Parker Posey Jumps Right In
In Beau is Afraid, the actor cuts through director Ari Aster’s surrealist haze with her signature blend of kookiness and confidence.
It’s a cool, sunny afternoon in Greenwich Village, and Parker Posey is cozying up in a leather banquette in the back of The Marlton Hotel’s dining room, scooping an assortment of natural remedies out of her crescent-shaped bag. “We have to make believe we’re not going to get sick,” the actress says with a sigh, lining the botanicals up alongside the table’s salt and pepper shakers. “I’m just run down.”
It’s no surprise: Posey is fresh off of an extended off-Broadway run of Thomas Bradshaw’s adaptation of The Seagull/Woodstock, NY. In this version of Chekhov’s early modernist classic, she plays the lovingly narcissistic Irene, the magnetic center of an endearing, often laugh-out-loud production. The two show a day, six day a week endeavor wrapped up just as Posey’s latest role, in Ari Aster’s surrealistic Oedipal nightmare comedy Beau is Afraid, is being shared with the world.
Aster’s film follows Beau, played by Joaquin Phoenix, on a paranoid and often head-spinning quest home to his overbearing mother. In Beau’s world, fear rules: a trip to the corner shop becomes a Bondian mission; having sex, Beau’s mother tells him, will result in his death upon completion. Posey plays Beau’s childhood friend and enduring love interest. She is, without giving too much away, very much a scene stealer in a movie ripe with climatic and comedic competition.
After several years of taking on mostly television roles, the return to film and live performance has been exhilarating: “It’s like turning on your own jacuzzi jets!” Posey exclaims, as the waitress approaches. Posey orders an herbal iced tea and a side of brussels sprouts before pulling a bright coral lipstick out of her bag (MAC's Lady Danger if you're curious) and adds it to the line of get-well potions.
Posey describes her journey as an actress as “a nomadic Indiana Jones in the Temple of Doom path.” Rather than following any particular strategy, she goes with her gut. “I mainly get offered things I pass on,” she says. “I’ve always done unexpected things. I wait for the ones who can fight for me.” Her role in The Seagull/Woodstock, NY felt like kismet. She and Bradshaw first met in 2014, at his play Intimacy, but he came back into her life at a moment when Chekhov was on her mind.
When Aster approached Posey for Beau is Afraid, participation felt not just right but necessary. “It’s everything,” Posey says of the film. “Ari was able to successfully portray a whole nightmare world. When I read the script, I was like, this is just as good as Kafka, just as good as Chekhov, this is a real writer with a real voice. I had to do it.”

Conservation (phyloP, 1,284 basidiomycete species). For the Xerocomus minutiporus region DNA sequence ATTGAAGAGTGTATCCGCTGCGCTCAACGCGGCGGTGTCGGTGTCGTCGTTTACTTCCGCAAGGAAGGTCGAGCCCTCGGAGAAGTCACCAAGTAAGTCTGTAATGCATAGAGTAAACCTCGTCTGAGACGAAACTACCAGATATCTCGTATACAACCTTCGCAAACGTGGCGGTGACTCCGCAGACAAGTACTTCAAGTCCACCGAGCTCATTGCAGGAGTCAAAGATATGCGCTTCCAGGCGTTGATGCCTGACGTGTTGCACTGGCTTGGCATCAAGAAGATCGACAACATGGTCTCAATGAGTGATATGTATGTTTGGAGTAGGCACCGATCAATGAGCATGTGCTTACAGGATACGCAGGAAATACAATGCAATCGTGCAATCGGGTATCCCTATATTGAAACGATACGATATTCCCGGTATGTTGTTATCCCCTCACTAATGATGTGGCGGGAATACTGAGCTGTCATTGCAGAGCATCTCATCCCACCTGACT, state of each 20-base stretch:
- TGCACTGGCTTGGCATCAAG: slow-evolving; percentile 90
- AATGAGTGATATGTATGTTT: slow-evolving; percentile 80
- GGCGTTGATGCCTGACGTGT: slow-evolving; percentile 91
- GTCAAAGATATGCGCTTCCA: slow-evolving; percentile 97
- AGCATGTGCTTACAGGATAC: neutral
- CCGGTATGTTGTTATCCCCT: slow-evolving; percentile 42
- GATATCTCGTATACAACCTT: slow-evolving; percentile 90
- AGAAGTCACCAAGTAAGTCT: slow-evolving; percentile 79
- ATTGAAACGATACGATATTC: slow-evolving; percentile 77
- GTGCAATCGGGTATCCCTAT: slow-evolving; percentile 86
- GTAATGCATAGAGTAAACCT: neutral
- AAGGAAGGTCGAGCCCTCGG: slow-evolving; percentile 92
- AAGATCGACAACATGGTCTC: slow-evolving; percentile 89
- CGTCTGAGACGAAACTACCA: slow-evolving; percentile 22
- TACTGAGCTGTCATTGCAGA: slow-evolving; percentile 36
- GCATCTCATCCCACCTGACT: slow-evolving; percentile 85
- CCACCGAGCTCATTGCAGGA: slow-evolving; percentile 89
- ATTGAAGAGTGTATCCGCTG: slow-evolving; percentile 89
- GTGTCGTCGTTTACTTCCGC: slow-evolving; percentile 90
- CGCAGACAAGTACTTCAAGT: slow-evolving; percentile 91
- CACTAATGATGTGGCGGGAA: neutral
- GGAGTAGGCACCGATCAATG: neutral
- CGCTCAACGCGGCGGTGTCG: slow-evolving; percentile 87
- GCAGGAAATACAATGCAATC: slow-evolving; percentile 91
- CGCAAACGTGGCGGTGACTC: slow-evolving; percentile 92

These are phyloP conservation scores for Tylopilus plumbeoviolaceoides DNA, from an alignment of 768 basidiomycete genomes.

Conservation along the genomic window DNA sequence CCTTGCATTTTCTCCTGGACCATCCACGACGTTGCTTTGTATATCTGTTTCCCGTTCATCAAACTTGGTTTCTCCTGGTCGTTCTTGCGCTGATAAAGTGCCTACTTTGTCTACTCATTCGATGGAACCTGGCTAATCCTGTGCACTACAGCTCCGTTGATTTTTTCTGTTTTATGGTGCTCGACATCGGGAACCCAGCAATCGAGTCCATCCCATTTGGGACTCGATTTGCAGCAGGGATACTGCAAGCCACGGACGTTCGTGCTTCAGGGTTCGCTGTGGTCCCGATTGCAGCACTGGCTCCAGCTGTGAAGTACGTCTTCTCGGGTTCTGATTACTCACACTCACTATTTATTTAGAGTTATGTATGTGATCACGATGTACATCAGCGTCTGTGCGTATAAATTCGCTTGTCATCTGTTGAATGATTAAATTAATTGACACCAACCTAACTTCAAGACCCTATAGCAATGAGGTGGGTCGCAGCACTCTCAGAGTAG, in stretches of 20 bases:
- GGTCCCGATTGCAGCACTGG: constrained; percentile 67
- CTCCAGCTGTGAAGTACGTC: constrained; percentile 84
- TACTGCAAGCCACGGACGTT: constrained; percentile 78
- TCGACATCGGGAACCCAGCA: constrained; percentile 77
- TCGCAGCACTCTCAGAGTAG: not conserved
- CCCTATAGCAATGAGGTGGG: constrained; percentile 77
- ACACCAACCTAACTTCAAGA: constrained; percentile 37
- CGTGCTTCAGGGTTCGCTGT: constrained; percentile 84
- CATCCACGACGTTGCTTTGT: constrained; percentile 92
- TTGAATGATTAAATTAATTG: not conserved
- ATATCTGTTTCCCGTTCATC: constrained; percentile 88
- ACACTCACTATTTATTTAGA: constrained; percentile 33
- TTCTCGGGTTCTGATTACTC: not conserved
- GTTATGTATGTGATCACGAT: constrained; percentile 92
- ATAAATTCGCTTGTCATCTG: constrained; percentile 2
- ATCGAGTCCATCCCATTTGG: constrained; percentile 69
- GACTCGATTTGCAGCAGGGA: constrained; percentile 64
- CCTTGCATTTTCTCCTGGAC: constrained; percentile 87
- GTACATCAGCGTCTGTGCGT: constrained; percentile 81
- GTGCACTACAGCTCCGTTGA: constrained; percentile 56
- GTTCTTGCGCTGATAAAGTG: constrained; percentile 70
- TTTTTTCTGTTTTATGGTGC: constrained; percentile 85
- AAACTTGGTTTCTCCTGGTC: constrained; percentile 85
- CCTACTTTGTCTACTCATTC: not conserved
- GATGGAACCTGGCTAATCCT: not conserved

But when it came to filming, Posey admits she was terrified. “When I arrived on set, I was shaking and had sweaty palms,” she admits. “I can only describe it as jumping in the water of Joaquin and Ari. I knew I was in good hands, even if it was a little scandalous and dangerous.” On screen, her character is kooky, confident, and unapologetic in her needs and desires — everything Beau is not.
There’s a vulnerability and contagious, almost conspiratorial energy to Posey. She’ll take you on the journey with her, with a self-aware humor that comes through in her performances. Her character studies, often quirky, at times silly, and almost always deeply funny, have defined a cult type. (Who can forget Darla screaming “Air Raid!” in Dazed and Confused, or Posey’s improvised turn as the ultimate neurotic wasp in Best in Show?) Now, decades after Posey was crowned “The Queen of Indies,” the actress is looking for roles that hold depth and dialogue-driven storytelling in an era dominated by big-budget franchises. (Although, she’s no stranger to the latter and has said that she would love to return to the Scream series.)
“I think there are new forms to be made and theater to be made and the healing arts need a lot of attention,” she says. “We’re a traumatized culture. We’re losing our connection to one another. We are losing our words, and by words I mean our feelings to words.”
One passion project she’s considering is inspired by Norwegian “Slow Television,” a genre that includes minute-by-minute coverage of ordinary events, like a 7-hour train journey or a multi-day ship crossing. She envisions great actors reading selected shorts against the sounds of “a tent in the rain or wind in the trees, rain on leaves; to get back to that dream state of being alone or in your solitude with a story and where it takes you.”
Posey takes a final sip of her iced tea as she leans back in the booth. “I am feeling too sensitive for these times,” she says. “I tell my agents, ‘Well, if you can’t find me work that I’m really satisfied with, then I’ll try to drum up my own thing.’”
Hair by Rheanne White, makeup by Tyron Machhausen.